What is the difference between character driven vs. plot driven stories—and why does it matter when you’re writing?
Learning about the craft of storytelling is just as important as having a story to tell in the first place. That’s because the way that you tell your story—including whether it’s plot driven vs. character driven—is going to play a big role in how impactful it is for your readers, as well as what they take away from the piece.
We’ll be getting into the basics of both types of storytelling perspectives, but first, a quick breakdown of what sets these two apart: character driven stories are mainly focused on the characters themselves, including their thoughts, arcs, and internal changes, while plot driven stories are mainly focused on events, including action, cause and effect, and external changes.
Put another way, character driven novels, movies, and so on put people first, while plot driven stories put occurrences first. Neither precludes the other (meaning you’ll usually find plenty of plot driven elements in a character driven piece, and vice versa), but they do centralize the focus, and in turn, the way that readers experience the story.
As for what these really look like in practice, there are a number of things to know. Below, we’re diving into the most notable differences of plot driven vs. character driven stories, with plenty of real-world tips that you can use to bring either of these perspectives to the forefront of your next writing project.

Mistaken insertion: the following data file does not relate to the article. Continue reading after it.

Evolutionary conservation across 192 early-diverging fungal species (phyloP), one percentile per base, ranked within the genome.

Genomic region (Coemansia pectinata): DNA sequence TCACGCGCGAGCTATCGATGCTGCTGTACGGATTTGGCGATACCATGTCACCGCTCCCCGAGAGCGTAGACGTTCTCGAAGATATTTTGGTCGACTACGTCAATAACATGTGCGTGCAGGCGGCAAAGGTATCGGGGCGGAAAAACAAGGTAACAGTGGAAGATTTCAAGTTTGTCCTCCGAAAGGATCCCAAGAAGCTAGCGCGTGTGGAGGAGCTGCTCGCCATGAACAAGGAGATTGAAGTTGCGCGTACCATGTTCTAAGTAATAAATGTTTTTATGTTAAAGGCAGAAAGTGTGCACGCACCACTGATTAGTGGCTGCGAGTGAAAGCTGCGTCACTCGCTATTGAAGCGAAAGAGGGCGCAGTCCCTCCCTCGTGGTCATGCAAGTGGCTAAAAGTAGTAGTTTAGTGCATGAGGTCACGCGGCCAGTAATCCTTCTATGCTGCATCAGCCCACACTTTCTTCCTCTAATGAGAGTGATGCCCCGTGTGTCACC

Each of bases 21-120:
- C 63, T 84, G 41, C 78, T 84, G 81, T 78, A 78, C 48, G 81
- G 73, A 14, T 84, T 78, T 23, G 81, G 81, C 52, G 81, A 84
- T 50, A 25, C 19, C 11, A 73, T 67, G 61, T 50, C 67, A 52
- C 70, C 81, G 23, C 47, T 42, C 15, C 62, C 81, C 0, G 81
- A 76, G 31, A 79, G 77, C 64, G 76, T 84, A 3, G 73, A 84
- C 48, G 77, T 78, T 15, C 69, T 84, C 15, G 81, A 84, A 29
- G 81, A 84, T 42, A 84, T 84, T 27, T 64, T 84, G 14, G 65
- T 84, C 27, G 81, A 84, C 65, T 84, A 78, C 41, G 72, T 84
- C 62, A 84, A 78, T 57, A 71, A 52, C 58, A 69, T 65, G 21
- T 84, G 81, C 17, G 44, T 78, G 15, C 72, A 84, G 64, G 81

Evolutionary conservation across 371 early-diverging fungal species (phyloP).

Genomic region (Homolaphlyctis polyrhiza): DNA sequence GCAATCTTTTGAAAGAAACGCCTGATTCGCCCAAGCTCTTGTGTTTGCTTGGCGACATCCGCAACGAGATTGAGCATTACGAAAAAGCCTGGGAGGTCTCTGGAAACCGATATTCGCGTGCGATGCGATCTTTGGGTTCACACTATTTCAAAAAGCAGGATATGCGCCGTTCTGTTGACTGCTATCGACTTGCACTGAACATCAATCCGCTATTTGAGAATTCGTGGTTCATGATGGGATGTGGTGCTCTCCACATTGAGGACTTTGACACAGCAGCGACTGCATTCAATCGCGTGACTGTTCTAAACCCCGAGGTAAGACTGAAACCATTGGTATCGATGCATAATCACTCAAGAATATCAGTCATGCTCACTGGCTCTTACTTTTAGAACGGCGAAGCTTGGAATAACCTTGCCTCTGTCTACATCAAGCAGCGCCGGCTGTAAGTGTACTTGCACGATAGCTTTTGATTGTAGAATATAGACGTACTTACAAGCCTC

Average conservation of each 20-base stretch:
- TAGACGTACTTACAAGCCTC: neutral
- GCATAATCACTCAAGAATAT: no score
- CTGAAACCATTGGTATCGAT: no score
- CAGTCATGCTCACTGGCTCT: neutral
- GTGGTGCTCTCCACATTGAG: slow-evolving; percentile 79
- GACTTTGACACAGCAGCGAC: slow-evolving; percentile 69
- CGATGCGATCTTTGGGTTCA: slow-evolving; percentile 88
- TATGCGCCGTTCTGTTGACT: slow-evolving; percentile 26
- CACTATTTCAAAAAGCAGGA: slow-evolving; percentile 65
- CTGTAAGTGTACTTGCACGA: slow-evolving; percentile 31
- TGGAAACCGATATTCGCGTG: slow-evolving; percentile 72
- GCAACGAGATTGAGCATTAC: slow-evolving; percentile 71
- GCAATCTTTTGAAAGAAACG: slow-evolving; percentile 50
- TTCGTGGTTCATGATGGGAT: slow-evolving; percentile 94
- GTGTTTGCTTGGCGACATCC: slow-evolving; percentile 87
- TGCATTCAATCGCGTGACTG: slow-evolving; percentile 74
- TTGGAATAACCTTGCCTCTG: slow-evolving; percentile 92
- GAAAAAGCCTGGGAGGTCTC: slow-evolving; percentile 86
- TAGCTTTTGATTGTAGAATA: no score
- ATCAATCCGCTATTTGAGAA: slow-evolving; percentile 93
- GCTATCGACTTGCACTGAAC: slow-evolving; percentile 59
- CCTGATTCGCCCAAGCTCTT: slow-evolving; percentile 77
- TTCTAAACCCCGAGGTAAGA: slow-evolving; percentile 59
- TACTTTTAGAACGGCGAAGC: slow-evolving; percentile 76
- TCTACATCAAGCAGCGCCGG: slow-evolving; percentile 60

What is a Character Driven Story?
Character driven movies, books, and short stories all have one thing in common: they position the struggles and insights of the main characters as the central guiding feature of the piece.
One of the easiest ways to tell if a story is character driven vs. plot driven is to look for the presence of an internal struggle and resolution within the protagonist—also known as a character arc. In character driven movies and novels, the protagonist doesn’t just have things happen to them. Rather, they actively change as a result of the events they face, and the author makes sure that you’re aware of what these changes are.
A story that is character driven is one in which you end up feeling like you deeply know and understand the protagonist. And there are some great examples of this in classic and contemporary storytelling.
Examples of Character Driven Stories
Chances are that you’ve read plenty of character driven stories, and many perhaps without even being aware of it. Here are some great literary examples of this type of story:
- Eleanor Oliphant is Completely Fine by Gail Honeyman
- An American Marriage by Tayari Jones
- The Catcher in the Rye by J.D. Salinger